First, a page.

Quiet quitting is not a new phenomenon, but these days, it’s getting plenty of attention! But what exactly is quiet quitting? And how can you identify and address it before it becomes a serious problem?
As the Great Resignation sweeps across companies, employees are changing jobs in record numbers. But what about the employees who remain? For many, the combination of stressful work, long hours, and ‘always on’ availability has taken its toll. The response is ‘quiet quitting’: doing exactly what is required of your job, but nothing more; working your required hours, but not a minute longer; and mentally disengaging from your job.
Unfortunately, quiet quitting hurts employees as much as it hurts their companies. For those who have ‘quietly quit’ at work, this can lead to a lack of motivation, missed opportunities for developing skills, and a disconnect from fellow team members. On the flip side, quiet quitting can be beneficial when done right! Finding the right balance at work gives employees a chance to focus on their personal lives, families and hobbies. They can recover from burnout, refocus their energy, and come to work feeling refreshed. Here are three ways to approach quiet quitting for a positive outcome.
Communicate and Engage
Find ways to have honest conversations with employees such as anonymous surveys, small team meetings, or periodic one-on-ones. These engagements can focus on things like an employee’s workload, their professional development opportunities and their career path, and any frustrations or challenges they feel at work. If you can approach these sessions in a safe space with an open mind, you may be surprised by what you learn. Most importantly, come away with actionable next steps or a plan to make improvements where possible.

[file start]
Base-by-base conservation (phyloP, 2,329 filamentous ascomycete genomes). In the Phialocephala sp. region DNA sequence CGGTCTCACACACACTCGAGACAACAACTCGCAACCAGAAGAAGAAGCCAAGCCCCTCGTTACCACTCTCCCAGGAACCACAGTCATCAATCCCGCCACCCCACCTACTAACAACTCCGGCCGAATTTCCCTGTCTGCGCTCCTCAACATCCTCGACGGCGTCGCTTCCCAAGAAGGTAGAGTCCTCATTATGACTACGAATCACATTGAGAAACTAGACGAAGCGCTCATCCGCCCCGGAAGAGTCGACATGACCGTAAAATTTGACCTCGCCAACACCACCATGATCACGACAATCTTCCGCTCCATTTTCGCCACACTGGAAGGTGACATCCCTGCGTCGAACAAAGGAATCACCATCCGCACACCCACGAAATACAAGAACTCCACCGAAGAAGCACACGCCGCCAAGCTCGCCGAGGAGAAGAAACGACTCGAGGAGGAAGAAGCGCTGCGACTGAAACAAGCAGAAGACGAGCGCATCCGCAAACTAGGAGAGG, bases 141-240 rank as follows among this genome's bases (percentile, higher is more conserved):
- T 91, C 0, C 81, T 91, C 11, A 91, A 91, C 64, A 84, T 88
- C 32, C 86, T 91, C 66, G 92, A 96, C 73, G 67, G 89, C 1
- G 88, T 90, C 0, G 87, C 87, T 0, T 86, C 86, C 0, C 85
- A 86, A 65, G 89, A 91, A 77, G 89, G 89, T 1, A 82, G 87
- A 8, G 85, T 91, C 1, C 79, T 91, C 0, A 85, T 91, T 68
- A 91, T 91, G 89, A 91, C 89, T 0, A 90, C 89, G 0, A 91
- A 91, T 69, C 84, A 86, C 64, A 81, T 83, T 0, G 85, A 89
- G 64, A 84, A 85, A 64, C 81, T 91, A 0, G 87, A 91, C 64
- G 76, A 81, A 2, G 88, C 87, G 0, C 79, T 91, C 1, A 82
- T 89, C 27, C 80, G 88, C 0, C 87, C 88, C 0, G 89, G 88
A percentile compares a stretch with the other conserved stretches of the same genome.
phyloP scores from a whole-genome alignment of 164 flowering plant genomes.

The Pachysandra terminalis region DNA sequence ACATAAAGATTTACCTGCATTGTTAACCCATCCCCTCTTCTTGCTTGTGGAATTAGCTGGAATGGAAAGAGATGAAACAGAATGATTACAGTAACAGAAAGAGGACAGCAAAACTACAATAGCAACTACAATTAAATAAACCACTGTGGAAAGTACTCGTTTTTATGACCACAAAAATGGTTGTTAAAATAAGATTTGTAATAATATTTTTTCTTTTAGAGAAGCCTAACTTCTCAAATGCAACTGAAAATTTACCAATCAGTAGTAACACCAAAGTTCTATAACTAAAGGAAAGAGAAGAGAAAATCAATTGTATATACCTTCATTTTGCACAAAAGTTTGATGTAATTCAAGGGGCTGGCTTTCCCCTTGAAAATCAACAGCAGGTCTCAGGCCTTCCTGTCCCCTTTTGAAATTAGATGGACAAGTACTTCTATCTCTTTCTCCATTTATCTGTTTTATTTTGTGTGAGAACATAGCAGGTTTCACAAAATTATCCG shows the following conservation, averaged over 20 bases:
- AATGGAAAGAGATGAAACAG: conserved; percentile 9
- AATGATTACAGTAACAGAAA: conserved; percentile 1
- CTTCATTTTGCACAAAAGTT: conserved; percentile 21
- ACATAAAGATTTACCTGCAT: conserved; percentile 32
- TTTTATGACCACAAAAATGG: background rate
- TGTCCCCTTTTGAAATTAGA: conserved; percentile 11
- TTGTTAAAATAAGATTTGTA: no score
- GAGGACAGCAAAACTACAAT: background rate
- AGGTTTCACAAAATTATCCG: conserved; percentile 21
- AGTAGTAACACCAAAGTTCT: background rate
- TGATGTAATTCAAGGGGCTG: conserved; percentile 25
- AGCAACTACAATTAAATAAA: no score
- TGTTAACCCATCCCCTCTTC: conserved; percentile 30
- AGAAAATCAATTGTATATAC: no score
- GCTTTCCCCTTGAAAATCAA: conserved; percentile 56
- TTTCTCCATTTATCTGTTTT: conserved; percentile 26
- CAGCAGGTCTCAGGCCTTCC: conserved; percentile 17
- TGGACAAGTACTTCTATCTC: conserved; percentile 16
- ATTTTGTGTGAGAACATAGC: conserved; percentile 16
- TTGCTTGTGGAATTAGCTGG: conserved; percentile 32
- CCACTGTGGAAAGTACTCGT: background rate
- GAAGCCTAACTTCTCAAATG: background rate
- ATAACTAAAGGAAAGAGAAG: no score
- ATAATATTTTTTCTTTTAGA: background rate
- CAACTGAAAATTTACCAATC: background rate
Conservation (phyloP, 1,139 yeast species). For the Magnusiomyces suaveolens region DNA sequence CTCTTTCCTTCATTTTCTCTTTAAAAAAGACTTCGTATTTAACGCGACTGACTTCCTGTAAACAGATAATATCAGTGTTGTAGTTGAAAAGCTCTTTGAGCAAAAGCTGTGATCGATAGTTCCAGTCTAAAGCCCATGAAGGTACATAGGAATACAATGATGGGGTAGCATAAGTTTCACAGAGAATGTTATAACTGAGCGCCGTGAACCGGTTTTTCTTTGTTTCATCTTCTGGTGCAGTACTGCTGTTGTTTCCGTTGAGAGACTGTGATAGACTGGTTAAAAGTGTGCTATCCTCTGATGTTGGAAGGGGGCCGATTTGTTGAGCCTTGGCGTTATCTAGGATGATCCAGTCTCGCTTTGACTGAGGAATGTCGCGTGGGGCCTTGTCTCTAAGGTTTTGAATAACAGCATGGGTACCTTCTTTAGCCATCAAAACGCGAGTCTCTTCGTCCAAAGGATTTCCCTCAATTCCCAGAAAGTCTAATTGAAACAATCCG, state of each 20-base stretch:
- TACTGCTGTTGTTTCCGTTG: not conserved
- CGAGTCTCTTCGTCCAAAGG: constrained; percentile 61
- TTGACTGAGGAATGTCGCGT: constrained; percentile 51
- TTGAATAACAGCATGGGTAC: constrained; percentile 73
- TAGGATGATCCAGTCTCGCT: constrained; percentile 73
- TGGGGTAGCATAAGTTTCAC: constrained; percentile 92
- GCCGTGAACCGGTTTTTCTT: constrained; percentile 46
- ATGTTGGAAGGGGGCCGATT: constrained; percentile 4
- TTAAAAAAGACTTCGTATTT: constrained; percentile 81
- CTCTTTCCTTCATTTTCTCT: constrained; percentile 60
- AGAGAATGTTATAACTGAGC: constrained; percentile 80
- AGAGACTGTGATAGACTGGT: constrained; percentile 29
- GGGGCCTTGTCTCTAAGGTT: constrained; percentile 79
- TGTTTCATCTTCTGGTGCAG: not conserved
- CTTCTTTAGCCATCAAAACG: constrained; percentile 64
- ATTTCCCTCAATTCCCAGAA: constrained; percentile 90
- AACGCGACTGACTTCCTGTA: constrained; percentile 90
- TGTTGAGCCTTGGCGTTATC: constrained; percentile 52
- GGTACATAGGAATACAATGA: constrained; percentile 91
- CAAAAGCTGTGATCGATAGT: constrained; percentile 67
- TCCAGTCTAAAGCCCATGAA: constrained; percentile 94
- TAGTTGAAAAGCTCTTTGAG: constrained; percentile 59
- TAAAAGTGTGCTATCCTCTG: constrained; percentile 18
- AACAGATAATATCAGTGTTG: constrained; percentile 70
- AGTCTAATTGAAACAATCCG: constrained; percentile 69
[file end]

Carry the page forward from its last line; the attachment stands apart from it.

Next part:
Does this sound familiar? Employees working late nights and weekends, answering emails at all hours, and juggling too many projects or deadlines? You can help employees find better balance at work by setting expectations. For example, what are the hours when employees are supposed to be ‘on call’ and available for meetings? What is the expected turnaround time to respond to an email or other request? Are employees in all time zones being treated equally, or are certain employees having to join early meetings or miss lunch to accommodate meeting times in other regions? And finally, are employees using their PTO to take enough time off from work? Discuss, develop, and share these guidelines with your teams so everyone has the same understanding of what’s expected of them.
There are few things more frustrating than seeing your own hard work go unrecognized. Recognition for a job well done can help people feel appreciated and most importantly, make them feel like their efforts matter. There are fun ways to increase recognition, from informal announcements and kudos to team bonus programs. But recognition can also take the form of promotions, new job titles and increased responsibilities, or new opportunities. As you develop recognition programs, think outside the box and communicate with employees to learn what motivates them and excites them about their work.
While you can’t always tell who is contemplating quiet quitting and who has already ‘checked out’, you can take steps to address it. In the long run, proactively dealing with quiet quitting can improve the workplace for everyone.